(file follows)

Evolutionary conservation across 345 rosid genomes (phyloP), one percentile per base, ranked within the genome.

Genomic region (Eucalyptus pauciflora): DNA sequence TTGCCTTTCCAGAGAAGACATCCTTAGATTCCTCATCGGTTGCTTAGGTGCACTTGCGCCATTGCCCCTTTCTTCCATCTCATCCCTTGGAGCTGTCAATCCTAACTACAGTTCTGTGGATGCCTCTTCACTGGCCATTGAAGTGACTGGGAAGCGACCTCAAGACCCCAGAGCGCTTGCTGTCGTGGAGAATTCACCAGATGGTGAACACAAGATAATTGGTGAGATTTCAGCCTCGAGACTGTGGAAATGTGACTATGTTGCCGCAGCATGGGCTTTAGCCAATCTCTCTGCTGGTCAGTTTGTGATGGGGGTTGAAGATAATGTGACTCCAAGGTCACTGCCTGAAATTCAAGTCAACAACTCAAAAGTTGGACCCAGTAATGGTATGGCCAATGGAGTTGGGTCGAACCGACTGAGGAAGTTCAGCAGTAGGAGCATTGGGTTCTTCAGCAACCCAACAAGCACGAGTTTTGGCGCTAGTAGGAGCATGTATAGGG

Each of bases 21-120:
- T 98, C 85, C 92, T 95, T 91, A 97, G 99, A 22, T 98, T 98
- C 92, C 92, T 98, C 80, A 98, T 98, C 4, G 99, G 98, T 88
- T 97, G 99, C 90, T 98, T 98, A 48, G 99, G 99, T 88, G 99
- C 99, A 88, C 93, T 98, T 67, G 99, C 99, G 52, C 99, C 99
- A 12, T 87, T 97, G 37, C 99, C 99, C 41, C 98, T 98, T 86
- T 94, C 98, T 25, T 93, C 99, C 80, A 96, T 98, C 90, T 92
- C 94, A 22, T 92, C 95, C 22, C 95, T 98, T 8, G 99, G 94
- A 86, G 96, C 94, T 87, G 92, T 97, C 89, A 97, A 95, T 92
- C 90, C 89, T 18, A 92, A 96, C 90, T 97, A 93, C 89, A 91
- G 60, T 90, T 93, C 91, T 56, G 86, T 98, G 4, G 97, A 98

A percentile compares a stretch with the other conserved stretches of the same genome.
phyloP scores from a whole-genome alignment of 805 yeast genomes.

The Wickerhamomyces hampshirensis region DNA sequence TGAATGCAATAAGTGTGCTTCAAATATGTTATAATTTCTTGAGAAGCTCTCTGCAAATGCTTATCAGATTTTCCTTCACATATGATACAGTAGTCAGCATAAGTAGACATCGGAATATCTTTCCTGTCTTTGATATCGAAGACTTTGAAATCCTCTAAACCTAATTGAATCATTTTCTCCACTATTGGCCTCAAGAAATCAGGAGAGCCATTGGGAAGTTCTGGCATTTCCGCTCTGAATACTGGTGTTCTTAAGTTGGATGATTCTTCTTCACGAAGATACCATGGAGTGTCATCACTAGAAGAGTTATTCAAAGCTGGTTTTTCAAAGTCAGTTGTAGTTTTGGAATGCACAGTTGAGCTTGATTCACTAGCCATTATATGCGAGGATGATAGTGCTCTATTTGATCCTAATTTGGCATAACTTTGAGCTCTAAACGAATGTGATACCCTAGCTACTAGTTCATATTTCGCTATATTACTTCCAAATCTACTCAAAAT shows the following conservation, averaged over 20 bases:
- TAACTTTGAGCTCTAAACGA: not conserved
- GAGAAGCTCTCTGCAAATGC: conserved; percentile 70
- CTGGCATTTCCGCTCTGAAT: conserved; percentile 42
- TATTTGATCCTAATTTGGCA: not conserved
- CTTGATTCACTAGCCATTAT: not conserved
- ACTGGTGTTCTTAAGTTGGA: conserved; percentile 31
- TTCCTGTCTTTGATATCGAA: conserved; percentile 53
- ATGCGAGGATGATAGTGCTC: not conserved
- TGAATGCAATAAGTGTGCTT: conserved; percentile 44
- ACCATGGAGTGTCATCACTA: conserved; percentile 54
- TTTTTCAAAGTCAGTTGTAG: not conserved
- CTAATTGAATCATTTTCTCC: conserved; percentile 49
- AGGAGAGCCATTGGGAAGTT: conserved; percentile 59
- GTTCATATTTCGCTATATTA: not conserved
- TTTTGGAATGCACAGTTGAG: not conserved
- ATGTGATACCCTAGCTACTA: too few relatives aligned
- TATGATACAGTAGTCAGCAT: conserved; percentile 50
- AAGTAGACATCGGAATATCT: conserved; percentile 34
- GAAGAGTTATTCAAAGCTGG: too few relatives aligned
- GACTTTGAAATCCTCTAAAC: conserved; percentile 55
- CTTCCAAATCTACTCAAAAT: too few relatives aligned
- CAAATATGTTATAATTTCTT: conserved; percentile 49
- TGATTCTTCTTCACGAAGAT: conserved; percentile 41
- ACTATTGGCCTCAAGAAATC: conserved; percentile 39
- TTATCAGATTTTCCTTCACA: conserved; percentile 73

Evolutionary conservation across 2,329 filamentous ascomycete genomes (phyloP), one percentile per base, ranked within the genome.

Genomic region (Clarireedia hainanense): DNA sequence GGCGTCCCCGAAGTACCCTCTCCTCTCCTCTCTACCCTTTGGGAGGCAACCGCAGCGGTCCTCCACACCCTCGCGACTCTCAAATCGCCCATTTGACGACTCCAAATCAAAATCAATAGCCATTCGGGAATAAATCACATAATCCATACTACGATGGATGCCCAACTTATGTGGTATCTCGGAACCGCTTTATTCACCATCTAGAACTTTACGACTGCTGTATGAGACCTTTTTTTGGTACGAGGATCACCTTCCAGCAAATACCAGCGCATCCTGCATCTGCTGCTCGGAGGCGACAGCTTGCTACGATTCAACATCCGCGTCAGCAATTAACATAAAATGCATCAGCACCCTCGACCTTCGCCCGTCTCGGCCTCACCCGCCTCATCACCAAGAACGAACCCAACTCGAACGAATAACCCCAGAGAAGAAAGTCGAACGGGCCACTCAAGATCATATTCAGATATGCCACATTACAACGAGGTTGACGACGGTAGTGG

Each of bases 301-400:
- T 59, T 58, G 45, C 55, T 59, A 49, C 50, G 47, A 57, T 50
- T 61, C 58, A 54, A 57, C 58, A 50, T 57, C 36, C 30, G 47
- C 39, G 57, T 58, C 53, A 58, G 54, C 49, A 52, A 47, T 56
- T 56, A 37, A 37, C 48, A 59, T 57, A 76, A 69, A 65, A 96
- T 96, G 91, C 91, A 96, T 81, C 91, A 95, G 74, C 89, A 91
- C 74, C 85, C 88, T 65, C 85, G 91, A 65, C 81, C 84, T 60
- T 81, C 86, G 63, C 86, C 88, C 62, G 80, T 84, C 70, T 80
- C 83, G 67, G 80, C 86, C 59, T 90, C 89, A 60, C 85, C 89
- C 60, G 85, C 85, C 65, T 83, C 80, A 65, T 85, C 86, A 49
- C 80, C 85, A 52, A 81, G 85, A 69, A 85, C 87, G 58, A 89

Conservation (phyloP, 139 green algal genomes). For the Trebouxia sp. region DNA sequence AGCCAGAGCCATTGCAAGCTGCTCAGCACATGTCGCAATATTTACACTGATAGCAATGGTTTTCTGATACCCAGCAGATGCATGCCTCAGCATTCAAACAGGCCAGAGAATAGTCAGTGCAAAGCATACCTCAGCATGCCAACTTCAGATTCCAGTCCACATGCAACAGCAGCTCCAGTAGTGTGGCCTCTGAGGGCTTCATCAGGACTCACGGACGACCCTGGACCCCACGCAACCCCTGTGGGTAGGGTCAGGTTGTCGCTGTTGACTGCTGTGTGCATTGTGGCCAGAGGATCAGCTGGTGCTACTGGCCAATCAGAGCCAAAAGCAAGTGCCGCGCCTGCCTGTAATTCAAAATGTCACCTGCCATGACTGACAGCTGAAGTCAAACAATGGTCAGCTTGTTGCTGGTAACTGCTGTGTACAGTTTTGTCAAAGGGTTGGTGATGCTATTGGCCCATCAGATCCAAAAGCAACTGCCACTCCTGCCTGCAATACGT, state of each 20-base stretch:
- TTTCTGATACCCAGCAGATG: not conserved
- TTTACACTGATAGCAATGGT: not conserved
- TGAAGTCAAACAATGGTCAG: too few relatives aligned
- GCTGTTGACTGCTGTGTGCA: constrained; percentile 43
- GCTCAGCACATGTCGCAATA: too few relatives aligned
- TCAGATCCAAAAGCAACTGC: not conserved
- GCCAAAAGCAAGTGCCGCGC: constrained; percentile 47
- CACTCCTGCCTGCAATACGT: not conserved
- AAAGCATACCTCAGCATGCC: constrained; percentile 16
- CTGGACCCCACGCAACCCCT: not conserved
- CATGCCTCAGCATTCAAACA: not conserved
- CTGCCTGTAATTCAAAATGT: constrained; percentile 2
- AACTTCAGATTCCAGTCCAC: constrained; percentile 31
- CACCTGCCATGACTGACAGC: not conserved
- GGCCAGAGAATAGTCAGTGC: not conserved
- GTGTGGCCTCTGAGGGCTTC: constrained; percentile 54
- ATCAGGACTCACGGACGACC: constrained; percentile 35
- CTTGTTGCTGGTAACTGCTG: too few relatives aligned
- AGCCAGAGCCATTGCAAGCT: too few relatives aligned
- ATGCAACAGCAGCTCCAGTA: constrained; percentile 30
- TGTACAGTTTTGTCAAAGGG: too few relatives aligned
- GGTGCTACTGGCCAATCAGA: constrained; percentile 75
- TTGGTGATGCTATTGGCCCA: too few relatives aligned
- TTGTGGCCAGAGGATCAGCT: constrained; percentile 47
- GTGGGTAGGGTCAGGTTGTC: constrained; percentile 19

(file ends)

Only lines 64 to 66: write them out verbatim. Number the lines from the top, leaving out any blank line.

- AAAGCATACCTCAGCATGCC: constrained; percentile 16
- CTGGACCCCACGCAACCCCT: not conserved
- CATGCCTCAGCATTCAAACA: not conserved